Parts of the following blog are fictional accounts.
I’m always the first one back from breakfast, so the dorms are quiet and still. Halfway down the hallway, a drawing of a cartoon spider flutters to my feet from it’s position on the wall. It was an omen, I swear it was. There was a spider in the dorm’s cutlery drawer when I was looking for spoon to make hot chocolate with.
The girls went to bed that night feeling weary but quite hopeless. We all knew that the relentless torture would not ease up yet. “Third time’s the charm,” they say.
3am and the all-too familiar sound fills the dorm. I laid awake in bed for 20 seconds or so, contemplating just staying in my room and facing the consequences.
Apparently, I wasn’t the only one with that thought, as I was the first person out of the dorm. The other humans took their time coming out because they knew that there was no fire and no danger.
We’re all tired. We’re all bickering.
No sign of our 8-legged friends anywhere, so I felt internally relieved. The other girls felt hopelessly exhausted and didn’t have as much knowledge as I do.
All was quiet that night. Not a peep, not a ring, not a twitch.
6:40am and I’m brushing my teeth, eyes still closed and dozing off in the silence. A friend screams and points to the wall – a large brown recluse, crouching and staring at me from the mirror. I bring him outside and try to calm my beating heart, now definitely awake.
There’s the cartoon spider at my feet again. I had stuck it back onto the wall on Tuesday, and today… Well, there it is.
9pm Thursday. I’m prepared for their final attack.
5am and I was woken by the smell of smoke. It was faint enough that the fire alarms didn’t go off.
There were about (aw heck no) a dozen spiders on my floor.
They all ran under the crack of my door and I followed them out into the hallway and out of the dorm. It was hot outside. Like, fiery hot. Actually, there was a huuuge fire outside the dorm that singed the edges of my tie-dye shirt and curled the ends of my braided hair.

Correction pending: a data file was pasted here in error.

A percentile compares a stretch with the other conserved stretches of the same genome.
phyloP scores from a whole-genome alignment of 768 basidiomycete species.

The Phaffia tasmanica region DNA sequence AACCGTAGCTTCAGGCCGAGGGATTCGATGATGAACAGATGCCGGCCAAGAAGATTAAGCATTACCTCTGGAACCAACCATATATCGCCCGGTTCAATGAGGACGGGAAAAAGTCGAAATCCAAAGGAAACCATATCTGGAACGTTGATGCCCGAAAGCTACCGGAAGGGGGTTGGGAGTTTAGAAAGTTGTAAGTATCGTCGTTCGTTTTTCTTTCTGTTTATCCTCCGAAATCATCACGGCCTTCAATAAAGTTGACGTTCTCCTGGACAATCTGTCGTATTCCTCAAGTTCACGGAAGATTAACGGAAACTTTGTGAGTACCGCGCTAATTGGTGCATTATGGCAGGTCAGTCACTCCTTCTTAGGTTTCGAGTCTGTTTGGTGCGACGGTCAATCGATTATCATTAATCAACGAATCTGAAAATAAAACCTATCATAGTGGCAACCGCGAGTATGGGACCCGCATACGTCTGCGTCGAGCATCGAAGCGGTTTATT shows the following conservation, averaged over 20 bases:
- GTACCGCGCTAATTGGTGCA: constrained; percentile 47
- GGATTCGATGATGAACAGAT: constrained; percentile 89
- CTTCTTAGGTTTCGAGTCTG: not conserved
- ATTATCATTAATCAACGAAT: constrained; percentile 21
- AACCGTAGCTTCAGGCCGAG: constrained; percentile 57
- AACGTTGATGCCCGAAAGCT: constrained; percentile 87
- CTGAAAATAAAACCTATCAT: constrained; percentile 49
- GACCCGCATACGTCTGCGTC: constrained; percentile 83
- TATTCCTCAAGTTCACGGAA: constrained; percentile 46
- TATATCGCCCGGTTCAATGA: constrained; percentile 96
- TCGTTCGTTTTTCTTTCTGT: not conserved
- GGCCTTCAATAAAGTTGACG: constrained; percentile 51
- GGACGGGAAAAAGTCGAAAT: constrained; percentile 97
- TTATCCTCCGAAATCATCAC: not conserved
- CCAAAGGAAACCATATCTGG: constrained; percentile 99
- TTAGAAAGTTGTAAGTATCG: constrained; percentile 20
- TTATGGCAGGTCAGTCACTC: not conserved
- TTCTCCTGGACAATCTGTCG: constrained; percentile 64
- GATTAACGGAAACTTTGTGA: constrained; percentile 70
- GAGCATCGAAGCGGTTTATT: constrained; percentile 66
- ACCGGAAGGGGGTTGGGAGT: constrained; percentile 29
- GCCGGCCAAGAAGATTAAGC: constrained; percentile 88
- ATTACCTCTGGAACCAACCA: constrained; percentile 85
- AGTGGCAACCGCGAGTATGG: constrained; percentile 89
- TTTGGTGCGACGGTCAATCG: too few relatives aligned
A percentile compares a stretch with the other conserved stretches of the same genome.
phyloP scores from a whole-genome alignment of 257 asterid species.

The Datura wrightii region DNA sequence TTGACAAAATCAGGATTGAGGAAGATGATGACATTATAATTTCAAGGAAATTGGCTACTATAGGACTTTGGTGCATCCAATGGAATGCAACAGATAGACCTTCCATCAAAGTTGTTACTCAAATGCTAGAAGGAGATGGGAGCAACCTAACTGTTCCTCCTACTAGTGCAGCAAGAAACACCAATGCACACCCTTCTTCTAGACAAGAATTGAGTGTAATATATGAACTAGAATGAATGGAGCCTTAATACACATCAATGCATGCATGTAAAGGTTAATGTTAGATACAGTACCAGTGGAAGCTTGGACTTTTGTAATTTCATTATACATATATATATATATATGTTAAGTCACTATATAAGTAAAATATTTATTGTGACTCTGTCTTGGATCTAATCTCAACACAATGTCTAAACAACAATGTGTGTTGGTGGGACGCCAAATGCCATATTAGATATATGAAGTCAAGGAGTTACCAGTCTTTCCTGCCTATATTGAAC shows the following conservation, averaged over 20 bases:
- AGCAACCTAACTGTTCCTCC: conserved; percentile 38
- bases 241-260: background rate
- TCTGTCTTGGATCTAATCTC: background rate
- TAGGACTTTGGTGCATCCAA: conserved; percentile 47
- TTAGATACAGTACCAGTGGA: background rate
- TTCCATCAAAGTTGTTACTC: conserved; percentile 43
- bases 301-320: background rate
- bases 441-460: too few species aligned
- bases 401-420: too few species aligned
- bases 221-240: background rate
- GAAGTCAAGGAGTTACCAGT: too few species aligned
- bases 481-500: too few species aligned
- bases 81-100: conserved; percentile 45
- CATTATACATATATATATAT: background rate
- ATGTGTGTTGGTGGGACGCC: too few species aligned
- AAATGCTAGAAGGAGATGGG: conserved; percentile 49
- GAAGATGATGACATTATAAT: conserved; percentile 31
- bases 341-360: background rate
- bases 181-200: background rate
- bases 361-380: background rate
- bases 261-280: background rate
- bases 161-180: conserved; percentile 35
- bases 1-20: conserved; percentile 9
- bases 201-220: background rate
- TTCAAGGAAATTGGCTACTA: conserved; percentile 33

The fire alarm finally went off but the dorm didn’t jump like it usually did.
Everyone was sick of the fire alarm. Every single one of them stayed in their beds and covered their ears and groaned. Nobody was awake enough to smell the smoke or to even bother to check the hallways, where smoke was coating the ceilings.
The dorm dogs ran outside silently, followed by a cat and several hundred more insects of all shapes and sizes.
I thought I was dreaming, which is why I only laughed and waved at the dorm.
11pm (on Saturday) and I’m piling wet clothes into the drying machine. A few socks fall to the ground and I feel an ominous tingle touch my spine while reaching for them. In the gap between two machines is one of the largest spiders I’ve ever seen in my life, about an inch long with legs. Now, I’m not afraid of spiders, but I could’ve sworn that this one was looking right at me.
That night (or morning), all was well until 3am. Alarms blared and the whole dorm seemed to shake as 40 girls fell out of bed. The fire alarm had been triggered, and the standard protocol was to all file outside into our circular driveway.